When I learned a man named George Floyd died during an encounter with the police, I must confess that I did not want to know. I tried to avoid watching the video of his death, but the video was everywhere, and I could not ignore it. I saw the police officer pressing his knee into Mr. Floyd’s neck, his face smashed into the pavement as he said, “I can’t breathe.”
I did not want another mental image to archive with all the other men and women who I met because of their tragic deaths: Travon Martin, Eric Garner, Emmitt Till, Breonna Taylor, Tamir Rice, Ahmaud Arbrey, Michael Schwerner, Andrew Goodman, James Chaney, and so many other individuals who were mutilated in unfathomable ways. These are the images of nightmares, and I did not want a new one to recollect in my mind’s eye.
As a result, I vowed not to talk about George Floyd. “I just don’t want to know,” I wrote in blog post I will never publish. “I cannot watch more videos of people choking to death while pleading for help. I cannot listen to more court recordings that fail to deliver justice. It is just too much.”
Somewhere inside me, I reached a capacity for the horrors humanity achieves, and I could not stomach more discussions about race, debates about the altercations these men had with the police, and people’s flawed, personal perspectives of the United States’ history of slavery and segregation when it is abundantly clear that George Floyd was murdered and that the United States has a serious problem.
The United States’ treatment of racial and ethnic minorities haunts us from the very core of our country: the decimation of the Native Americans, the brutalization of the Africans who were transported here, the Mexican populations who were kicked out of the southern United States, and marginalized European groups like the Irish, and the abuse of the Chinese and Japanese. I fear we are in a never ending cycle that will go on and on until our country erupts in an uncontainable chaos because we have failed to repent for the millions of people who have been murdered to create a country defined by freedom.
Despite these feelings of hopelessness and frustration, blocking out the death of Mr. Floyd is an unideal course of action. Instead, I will attempt the following:
I will avoid videos of people being murdered, but I will read about the facts. I should explain why I don’t want to watch these videos. Emil Durkheim’s contrast between the sacred and profane was one of the first concepts I learned as a sociology student. The profane is anything that is related to the mundane elements of life, such as eating, entertainment, and going to work. The sacred categorizes any event or action that is inherently religious or spiritual.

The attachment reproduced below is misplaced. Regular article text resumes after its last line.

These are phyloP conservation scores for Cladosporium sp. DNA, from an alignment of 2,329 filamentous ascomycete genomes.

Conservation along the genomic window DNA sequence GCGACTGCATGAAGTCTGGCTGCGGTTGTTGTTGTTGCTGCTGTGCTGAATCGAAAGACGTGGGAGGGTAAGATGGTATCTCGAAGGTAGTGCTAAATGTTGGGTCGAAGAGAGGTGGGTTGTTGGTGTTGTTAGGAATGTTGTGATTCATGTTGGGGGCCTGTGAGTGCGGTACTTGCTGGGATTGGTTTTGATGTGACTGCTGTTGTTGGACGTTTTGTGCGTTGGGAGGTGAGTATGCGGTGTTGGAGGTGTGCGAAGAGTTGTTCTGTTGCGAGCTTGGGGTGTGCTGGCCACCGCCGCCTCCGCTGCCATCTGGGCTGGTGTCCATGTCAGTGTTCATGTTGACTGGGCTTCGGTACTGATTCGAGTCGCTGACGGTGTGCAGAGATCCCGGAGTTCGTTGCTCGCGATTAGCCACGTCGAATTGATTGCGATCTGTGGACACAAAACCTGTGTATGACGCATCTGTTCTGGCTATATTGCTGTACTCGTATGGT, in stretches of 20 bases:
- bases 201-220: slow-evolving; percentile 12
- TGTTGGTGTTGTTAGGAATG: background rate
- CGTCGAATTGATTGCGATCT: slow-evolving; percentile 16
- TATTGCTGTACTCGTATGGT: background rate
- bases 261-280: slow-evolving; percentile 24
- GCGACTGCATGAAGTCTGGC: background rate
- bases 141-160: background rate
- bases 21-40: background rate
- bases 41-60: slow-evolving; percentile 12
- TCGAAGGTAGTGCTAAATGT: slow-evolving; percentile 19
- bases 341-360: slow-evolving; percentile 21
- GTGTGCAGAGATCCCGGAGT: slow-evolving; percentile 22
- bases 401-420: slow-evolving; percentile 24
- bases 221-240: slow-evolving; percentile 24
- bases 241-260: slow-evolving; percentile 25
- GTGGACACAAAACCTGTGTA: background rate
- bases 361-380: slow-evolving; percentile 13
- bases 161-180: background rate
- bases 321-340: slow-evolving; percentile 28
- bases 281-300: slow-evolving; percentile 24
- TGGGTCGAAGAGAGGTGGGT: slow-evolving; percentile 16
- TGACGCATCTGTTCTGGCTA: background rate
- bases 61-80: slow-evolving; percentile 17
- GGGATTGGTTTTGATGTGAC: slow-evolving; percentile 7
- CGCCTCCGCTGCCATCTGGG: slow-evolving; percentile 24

I categorize death as a sacred event that should not be published en masse through profane mediums such as YouTube, Instagram, Facebook, and the nightly news. I should not see George Floyd’s murder in the same space where I see Martha Stewart’s Instagram post that encourages me to try her version of a BLT sandwich. It is irreverent to publish death indiscriminately. I know that these videos serve as a wakeup call for some, but a brief review of American history will describe what has happened to racial and ethnic minorities. We do not need another video to help us understand.
I will not say much, but I will listen to my friends and family. It is hard for me to talk about these events, but I will listen to my friends and family. This weekend, I tried to listen a little more, and I learned.
I will pray. I pray about many things, but strangely, I do not pay for our country. Consequentially, I do not pray for peace among our country’s citizens. I feel convicted because I do not pray for our nation.
I will be kind. Racism reflects how we have failed to achieve one of the most basic and challenging calls upon humanity: to love our neighbors and treat them as we want to be treated. It is hard to love people who are different than ourselves, but I will strive to be kind to everyone I encounter, regardless of their color, creed, socioeconomic status, and any other characteristic that classifies them as “different from me.”
I will write. I suppose that writing is a form of talking, but when inspiration hits, I do want to write about what I have been processing. I may not share everything, such as my initial reaction to Mr. Floyd’s death, but I will try to share what is edifying.
In some ways, I am not sure what else I can do. I will never participate in a riot (they are obviously counterproductive, deadly, and a waste of resources), but if there is a march modeled after Martin Luther King, Jr.’s methods, in which everyone dresses in their Sunday best and walks with a profound sense of steadfast peace, I will be there.